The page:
MineSense will be attending DRC Mining Week
March 19, 2018
MineSense closes US$ 18 million financing to drive commercialization
August 7, 2018

For many mining executives and boards, step-change innovation is an increasingly hot topic. Whether it’s seeking long-term cost advantage or operational flexibility, innovation has become part of the strategy discussion. Yet many mining companies have experimented with different innovation programs, often at high cost and with results not always meeting expectations.

A portfolio approach to creating optionality and staged risk reduction … That sounds like mineral exploration!

The mining industry is reversing a long period of declining productivity where the focus is on getting more out of existing assets, with fewer inputs. With fresh memories of low commodity prices and escalating unit production costs, miners are targeting higher margins and greater profitability across the whole business cycle. The objective is to create long-term cost advantage over the marginal producer.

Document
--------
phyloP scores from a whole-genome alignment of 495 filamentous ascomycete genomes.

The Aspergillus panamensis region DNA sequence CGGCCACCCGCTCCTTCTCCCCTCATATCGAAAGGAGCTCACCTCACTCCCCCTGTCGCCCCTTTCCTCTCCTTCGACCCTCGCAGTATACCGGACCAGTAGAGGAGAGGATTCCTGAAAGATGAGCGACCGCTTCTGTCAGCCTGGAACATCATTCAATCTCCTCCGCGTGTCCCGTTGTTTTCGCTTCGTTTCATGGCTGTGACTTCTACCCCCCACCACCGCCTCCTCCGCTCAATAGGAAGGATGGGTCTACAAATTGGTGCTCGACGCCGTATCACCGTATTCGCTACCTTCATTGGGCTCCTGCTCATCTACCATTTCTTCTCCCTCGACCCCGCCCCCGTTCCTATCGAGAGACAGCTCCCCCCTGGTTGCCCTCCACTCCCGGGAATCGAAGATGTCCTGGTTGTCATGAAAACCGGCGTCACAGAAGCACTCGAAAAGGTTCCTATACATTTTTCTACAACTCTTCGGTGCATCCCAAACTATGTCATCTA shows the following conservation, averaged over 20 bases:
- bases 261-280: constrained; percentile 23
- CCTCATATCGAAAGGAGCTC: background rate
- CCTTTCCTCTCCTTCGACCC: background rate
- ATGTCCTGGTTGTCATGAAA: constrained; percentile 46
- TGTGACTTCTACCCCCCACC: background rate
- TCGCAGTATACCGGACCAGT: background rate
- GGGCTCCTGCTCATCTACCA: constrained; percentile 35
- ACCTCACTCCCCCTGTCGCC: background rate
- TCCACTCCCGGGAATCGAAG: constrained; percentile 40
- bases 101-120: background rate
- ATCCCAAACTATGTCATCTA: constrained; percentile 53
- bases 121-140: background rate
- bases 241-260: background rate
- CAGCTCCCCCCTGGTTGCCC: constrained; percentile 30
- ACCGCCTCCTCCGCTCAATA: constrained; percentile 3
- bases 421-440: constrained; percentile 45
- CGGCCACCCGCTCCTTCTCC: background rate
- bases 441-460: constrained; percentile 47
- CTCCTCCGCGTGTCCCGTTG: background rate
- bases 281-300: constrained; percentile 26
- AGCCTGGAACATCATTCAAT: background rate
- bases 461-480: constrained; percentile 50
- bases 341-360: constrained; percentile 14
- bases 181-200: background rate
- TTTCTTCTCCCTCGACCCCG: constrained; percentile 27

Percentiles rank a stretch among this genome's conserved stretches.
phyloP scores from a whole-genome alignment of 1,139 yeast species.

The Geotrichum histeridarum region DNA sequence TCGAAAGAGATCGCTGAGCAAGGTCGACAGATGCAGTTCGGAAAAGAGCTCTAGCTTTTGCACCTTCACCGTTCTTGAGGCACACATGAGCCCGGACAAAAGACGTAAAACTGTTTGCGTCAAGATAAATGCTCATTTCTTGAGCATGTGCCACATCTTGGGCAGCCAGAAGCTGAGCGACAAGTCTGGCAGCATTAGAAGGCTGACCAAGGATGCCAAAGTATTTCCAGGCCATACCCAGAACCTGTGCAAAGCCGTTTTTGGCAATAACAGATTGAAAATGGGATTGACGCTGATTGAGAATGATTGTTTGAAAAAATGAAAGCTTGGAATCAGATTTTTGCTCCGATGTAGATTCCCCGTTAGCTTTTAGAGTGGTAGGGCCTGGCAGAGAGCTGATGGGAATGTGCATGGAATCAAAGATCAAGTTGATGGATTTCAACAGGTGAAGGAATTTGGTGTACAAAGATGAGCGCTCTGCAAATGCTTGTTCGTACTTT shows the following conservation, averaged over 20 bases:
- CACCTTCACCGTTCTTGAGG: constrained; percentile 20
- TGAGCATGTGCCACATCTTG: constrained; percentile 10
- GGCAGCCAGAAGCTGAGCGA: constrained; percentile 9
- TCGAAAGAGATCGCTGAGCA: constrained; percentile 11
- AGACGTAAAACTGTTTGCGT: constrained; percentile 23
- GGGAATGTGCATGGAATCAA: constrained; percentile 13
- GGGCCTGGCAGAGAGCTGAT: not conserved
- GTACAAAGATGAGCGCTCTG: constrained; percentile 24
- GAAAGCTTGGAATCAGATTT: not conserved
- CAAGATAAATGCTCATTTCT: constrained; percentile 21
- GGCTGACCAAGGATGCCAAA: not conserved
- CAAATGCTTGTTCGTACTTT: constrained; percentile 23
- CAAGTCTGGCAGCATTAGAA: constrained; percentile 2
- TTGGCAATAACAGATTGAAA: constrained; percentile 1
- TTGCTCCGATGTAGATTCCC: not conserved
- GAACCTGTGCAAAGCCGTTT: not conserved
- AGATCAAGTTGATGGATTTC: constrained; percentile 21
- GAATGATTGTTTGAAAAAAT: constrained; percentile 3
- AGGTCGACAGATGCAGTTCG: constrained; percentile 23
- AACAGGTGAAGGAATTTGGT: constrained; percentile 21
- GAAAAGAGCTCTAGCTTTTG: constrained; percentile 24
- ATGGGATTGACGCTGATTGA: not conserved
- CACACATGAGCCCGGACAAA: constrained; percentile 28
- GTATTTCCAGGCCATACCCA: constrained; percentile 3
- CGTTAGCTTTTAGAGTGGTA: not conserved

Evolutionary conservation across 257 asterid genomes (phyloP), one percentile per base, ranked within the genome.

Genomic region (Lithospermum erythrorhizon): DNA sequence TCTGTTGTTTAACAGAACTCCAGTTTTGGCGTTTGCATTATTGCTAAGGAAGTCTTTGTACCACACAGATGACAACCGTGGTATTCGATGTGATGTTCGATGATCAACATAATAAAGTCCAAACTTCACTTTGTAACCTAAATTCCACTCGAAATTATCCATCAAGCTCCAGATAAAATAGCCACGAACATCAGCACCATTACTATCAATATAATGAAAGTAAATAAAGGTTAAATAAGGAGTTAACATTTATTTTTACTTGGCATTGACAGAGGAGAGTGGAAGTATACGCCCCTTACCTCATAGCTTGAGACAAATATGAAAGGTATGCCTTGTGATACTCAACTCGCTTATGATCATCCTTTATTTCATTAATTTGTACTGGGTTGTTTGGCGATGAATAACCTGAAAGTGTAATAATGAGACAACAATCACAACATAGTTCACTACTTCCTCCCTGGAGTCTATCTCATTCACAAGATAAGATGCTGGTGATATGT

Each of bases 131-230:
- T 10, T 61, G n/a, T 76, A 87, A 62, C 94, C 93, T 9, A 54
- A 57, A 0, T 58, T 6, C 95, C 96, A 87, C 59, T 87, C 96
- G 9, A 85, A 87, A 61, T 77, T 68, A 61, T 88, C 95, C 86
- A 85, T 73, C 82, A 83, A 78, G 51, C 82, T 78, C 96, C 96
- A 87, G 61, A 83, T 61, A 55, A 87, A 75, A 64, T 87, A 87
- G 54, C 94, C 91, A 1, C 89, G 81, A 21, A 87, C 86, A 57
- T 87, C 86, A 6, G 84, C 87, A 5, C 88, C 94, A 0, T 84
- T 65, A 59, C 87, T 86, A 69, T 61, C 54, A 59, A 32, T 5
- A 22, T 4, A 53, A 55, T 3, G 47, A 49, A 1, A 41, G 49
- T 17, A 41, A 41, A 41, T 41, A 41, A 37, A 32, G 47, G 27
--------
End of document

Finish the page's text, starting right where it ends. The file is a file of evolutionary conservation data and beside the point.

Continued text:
With this context, the industry is waking up to the fact that step-change innovation has become one of the few cards left to play. For instance, in Deloitte’s “Tracking the Trends 2018” mining report, the two top themes noted were overcoming innovation barriers and bringing digital to life.

 

Where transformational breakthroughs are found

Continuous incremental improvements are often seen as the best place to start an innovation program. However, these opportunities alone are insufficient to create the scale of productivity gains required.

Building an innovation portfolio also needs to include big wins with greater upside. If you are not even looking out for the step changes, you will certainly miss them and leave money on the table. Naturally, that leads to the question, where can the step-change opportunities be found?

First, let’s highlight where transformational innovation is rarely sourced: